Oral Answers to Questions — Home Department – in the House of Commons at 2:30 pm on 9th July 2007.
What recent assessment she has made of the effectiveness of measures to tackle computer crime and online fraud; and if she will make a statement.
May I thank Mr. Steen for his remarks? I think that my wife, and perhaps my children, would be surprised at his pronunciation of my constituency!
The Government have recently legislated to reform the criminal law to ensure that the Computer Misuse Act 1990 is fully up to date and able to cope with developments in e-crime. We continue to work with industry and law enforcement partners on crime prevention initiatives, including Get Safe Online, and we maintain regular contact with stakeholders to monitor the effectiveness of our efforts.
I am grateful to the Minister for that reply. He will know that anyone with a credit card, which I guess is most people in this country, can receive e-mails saying, "Please can you send information about your card, because it needs to be updated". That is what they call phishing, which is wrong and can lead to computer fraud.
There have been more and more instances of such e-fraud. Yet it seems at times that the police do not turn up any more when they are contacted, because the tide of such crime is rising higher and higher. The Minister said in his answer that there were numerous agencies to tackle that crime, but what steps are he and the Home Office taking to try to ensure greater co-ordination between those agencies to stem that ever-rising tide?
Part of the solution is for people to recognise the real risks that may be involved in so-called advertisements on the internet, and our education programme Get Safe Online seeks to achieve that. As for co-ordination, the hon. Gentleman will know that as part of its remit the Serious Organised Crime Agency has an e-crime unit, which I have visited and which is dealing very effectively with some of the most serious aspects of internet crime. Meanwhile, we await a business case from Commander Sue Wilkinson of the Association of Chief Police Officers, who will give us ACPO's views on what we should do about a co-ordination unit.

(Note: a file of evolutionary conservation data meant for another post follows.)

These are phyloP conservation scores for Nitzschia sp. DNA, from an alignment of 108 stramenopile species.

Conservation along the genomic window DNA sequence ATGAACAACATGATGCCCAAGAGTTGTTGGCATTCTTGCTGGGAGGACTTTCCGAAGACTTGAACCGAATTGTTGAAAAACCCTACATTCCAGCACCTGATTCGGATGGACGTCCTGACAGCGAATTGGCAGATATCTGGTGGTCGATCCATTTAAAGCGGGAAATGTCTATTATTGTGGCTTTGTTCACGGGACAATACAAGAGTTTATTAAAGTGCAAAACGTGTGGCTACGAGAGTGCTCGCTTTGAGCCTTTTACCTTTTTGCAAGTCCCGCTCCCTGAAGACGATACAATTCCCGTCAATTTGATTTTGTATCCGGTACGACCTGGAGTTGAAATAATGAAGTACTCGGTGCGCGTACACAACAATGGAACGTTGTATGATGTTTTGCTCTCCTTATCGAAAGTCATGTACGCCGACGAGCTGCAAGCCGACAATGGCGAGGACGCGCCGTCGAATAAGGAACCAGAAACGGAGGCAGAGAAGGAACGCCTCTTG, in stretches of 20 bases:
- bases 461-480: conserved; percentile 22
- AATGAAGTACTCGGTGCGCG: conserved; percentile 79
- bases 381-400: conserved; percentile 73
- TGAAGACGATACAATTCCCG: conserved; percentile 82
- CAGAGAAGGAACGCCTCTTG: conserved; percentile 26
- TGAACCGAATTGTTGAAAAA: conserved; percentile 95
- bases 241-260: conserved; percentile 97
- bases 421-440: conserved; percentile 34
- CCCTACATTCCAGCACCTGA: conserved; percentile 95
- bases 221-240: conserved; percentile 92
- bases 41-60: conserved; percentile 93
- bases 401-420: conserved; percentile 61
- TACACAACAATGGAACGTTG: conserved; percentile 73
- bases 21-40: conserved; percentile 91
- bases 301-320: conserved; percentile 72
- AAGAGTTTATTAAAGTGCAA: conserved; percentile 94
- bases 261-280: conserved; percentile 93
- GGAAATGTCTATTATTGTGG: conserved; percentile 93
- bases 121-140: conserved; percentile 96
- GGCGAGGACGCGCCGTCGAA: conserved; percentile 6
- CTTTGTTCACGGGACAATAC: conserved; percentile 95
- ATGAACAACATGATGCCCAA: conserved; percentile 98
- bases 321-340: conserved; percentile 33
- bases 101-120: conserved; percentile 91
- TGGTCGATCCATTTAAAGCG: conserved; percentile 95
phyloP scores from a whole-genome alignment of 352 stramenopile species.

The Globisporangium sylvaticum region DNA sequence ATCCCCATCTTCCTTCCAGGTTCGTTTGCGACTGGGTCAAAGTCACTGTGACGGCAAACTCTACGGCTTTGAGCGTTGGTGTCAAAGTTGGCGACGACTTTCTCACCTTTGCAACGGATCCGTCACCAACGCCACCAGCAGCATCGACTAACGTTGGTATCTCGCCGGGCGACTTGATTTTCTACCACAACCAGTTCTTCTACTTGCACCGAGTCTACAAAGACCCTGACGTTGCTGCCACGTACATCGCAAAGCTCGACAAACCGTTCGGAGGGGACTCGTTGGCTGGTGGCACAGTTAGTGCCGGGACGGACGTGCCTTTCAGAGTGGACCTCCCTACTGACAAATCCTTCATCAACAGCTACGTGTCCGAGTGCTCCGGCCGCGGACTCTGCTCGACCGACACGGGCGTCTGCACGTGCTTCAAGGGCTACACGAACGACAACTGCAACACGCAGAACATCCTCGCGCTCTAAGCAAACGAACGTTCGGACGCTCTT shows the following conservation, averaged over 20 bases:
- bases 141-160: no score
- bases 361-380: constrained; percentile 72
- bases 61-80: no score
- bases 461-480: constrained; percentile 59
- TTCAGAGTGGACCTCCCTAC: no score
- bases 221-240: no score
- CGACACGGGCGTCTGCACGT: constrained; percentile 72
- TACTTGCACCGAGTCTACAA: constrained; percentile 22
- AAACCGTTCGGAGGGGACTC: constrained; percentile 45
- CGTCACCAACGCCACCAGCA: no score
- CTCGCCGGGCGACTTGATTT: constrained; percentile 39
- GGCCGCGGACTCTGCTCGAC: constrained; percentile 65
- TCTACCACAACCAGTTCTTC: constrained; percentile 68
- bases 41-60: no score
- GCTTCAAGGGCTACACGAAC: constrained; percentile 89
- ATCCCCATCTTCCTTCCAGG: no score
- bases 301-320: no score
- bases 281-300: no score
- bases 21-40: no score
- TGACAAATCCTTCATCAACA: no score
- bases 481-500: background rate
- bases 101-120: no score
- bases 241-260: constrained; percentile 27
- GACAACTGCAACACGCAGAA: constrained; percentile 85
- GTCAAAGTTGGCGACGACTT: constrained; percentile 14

Co-ordination on a cross-force and indeed a cross-border basis is mission-critical. Legislative changes may be necessary to enable money to be chased, because if we do not chase the money we will never get to the root of the crimes. My hon. Friend is right to praise the work of Get Safe Online, but will the Home Office use some of its advertising budget to promote that work to the parents and businesses who could benefit from it?
I think that the easiest way in which to answer my hon. Friend's question is to say that of course we will consider his suggestion. As I have said, education abut the internet is crucial. We will think about the budget: at present the Cabinet Office funds Get Safe Online, but we will consider whatever we believe may be necessary to make use of the internet safer.
Since April, it has no longer been possible to report incidents of online banking fraud directly to the police. Instead, victims must notify their banks, which have discretion to decide whether to refer the matter to the authorities. Does the Minister accept that that sends a confused message about the seriousness with which this type of crime is treated—although it has risen by 45 per cent. in the past year—and suggests that his Department either cannot cope or cannot be bothered with e-crime?
It certainly does not indicate that the Department is confused. Nor does it indicate that the Department is not bothered about the whole issue. What we have done, with the agreement of ACPO and the Association for Payment Clearing Services, is change the system so that instead of going to the police station and not being sure what response they have received, people will tell the banks when they believe that fraud has occurred. The banks will then determine whether it has occurred, collate the reports, and give them to the police. That means not only that people will be recompensed for losses they have incurred but that the law enforcement agencies will be able to detect patterns of criminal activity, as a result of which far more perpetrators of fraud will be caught and dealt with by the courts.
I do not expect my hon. Friend to safeguard foolish people from giving details of their bank accounts or passing their money to conmen, but is he as anxious as I am to ensure that necessary safeguards do exist? I want to be certain that if I make a purchase online from a small company using my credit card details—or if one of my constituents does so—that company has a firewall to prevent others from hacking into the system, taking my details, and using my card to purchase other goods. Will small, and indeed large companies have a duty to safeguard my details, and how will that be achieved?
I thank my hon. Friend for his question. He is right that it is not only members of the public who have a responsibility to protect themselves—one of the purposes of Get Safe Online is to encourage people to be aware of the difficulties they might face—but that small and big companies also have a responsibility to protect their customers. We are constantly in discussions and negotiations with them to discover what more they can do in that regard so that we ensure that we minimise fraud.